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Not One More: How Playtime Supports Resilience Amidst Trauma

Not One More: How Playtime Supports Resilience Amidst Trauma

Photo by Ryan Maine

This year, we lost four people close to our Playtime community. In January, we lost an 18-year-old graduate of Playtime’s teen program at D.C. General who died from gun violence. In February, 11-month-old baby Makenzie Anderson was beaten to death at the Quality Inn overflow shelter, her case still unresolved. Then in July, a mother at one of our domestic violence shelter partners was murdered by her abuser, her death haunting her close friend and Playtime parent. They came into the shelter together and her death has had a ripple effect throughout the building. A few weeks later, we learned a beloved former member of Playtime’s family was murdered by her boyfriend, leaving her 7-year-old wandering the halls of their apartment crying for her.

This is not the first time the Playtime family has suffered tragic loss, but the frequency of such events this year has inspired us to initiate “grief kits” we are immediately dispatching to children in these circumstances. They include journals and sketchbooks that encourage children to express difficult feelings; bibliotherapy books including, “A Terrible Thing Happened,” “The Goodbye Book,” and “Why Do I Feel So Sad?” to help children process tragic loss; and a new stuffed animal to cuddle at night. Of course, the kits also include fun and engaging toys that we know the child enjoys playing with the most, as well as stress balls and fidget toys. These kits let children know we are thinking of them and give caregivers tools to help grieving children cope.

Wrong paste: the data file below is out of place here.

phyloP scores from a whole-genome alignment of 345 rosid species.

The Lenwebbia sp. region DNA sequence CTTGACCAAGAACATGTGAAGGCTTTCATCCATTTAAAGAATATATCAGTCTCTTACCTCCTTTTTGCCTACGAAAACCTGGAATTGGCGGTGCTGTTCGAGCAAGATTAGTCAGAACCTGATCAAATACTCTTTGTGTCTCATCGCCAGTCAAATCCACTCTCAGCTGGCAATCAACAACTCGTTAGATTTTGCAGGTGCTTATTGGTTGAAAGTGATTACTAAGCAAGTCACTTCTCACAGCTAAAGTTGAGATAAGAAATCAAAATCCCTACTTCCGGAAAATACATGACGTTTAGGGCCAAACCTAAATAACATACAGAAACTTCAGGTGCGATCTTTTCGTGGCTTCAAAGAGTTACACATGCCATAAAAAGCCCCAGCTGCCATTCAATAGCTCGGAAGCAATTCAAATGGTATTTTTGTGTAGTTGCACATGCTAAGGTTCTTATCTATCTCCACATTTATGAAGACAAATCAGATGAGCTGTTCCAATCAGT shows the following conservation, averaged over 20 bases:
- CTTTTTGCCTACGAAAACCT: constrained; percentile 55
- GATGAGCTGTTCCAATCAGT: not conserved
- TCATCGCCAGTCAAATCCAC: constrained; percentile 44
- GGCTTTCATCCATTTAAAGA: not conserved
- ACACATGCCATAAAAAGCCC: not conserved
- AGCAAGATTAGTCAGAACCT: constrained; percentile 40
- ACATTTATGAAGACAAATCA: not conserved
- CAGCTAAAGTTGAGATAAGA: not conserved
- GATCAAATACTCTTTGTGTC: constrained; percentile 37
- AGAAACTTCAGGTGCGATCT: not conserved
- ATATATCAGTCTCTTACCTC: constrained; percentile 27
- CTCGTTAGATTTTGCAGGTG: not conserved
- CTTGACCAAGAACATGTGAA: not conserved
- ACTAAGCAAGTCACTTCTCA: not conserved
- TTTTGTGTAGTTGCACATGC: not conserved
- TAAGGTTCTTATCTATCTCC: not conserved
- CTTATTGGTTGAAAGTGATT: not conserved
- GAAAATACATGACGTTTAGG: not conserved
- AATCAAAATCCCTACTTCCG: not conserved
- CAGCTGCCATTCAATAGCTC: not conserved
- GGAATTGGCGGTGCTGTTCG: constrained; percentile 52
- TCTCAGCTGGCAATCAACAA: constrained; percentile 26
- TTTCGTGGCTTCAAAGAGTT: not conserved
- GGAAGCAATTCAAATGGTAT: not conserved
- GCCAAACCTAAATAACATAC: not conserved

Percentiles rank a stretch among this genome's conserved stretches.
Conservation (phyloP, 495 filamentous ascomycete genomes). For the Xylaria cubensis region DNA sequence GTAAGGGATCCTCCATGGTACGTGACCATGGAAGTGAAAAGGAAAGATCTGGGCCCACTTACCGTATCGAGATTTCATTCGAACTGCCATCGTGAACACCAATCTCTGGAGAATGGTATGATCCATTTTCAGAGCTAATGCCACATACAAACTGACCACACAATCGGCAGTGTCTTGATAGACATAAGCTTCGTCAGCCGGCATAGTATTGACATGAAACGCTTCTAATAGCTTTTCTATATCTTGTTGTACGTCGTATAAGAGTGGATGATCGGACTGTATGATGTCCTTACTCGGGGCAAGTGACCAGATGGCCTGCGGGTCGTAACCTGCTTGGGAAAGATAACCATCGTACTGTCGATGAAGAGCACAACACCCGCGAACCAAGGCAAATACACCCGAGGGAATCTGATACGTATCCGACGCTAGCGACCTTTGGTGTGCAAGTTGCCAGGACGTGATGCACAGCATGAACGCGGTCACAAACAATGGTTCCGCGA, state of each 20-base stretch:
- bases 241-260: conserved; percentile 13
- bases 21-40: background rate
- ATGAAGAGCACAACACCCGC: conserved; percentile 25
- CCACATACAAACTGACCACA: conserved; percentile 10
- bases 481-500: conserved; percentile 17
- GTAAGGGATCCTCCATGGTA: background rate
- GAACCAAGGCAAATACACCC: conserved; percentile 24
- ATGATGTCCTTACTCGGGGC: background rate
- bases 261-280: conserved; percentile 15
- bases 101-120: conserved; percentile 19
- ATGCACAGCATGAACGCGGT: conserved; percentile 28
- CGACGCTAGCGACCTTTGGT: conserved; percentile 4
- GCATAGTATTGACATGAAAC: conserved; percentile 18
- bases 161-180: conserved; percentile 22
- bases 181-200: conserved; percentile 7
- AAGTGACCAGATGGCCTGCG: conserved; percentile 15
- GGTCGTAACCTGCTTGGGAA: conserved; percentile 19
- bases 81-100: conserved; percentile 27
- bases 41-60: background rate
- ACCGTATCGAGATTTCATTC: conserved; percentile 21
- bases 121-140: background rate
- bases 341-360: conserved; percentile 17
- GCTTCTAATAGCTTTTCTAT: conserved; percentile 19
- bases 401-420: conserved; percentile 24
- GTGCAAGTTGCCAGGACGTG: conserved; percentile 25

As a direct service organization, it’s our role to be there for the families and community we serve, and we know that play presents a powerful healing mechanism for children. Coupled with referrals for mental health services and offers to help meet concrete needs in the form of emergency assistance, Playtime is committed to responding quickly in times of crises. We are also committed to being advocates to hold institutions accountable for prevention and systems change.

Domestic violence is rising under the pandemic, and our two site partners serving domestic violence survivors are feeling the pressure. What would happen if we as a community searched for evidenced-based prevention practices with the same fervor we search for bodies?

In addition to reaching out to our families, Playtime is reaching out to City Council and the Domestic Violence Fatality Review Board and advocacy groups to call for more prevention services in all family shelter settings. When it comes to supporting the resilience of our children and families facing homelessness during a global pandemic, we must recognize the risk factors, respond to troubling trends, and act. That’s why we’re raising funds to hire an Advocacy Coordinator to help us reach our goal to challenge systemic injustice by advocating for policies and practices that reduce the risk of chronic homelessness. Domestic violence is a big factor in causing homelessness and we must do a better job of investing in prevention to protect families.

Thank you for supporting Playtime’s reach to include children, parents, shelter partners, and public policy to build family resilience even when faced with rising threats to public health and safety.

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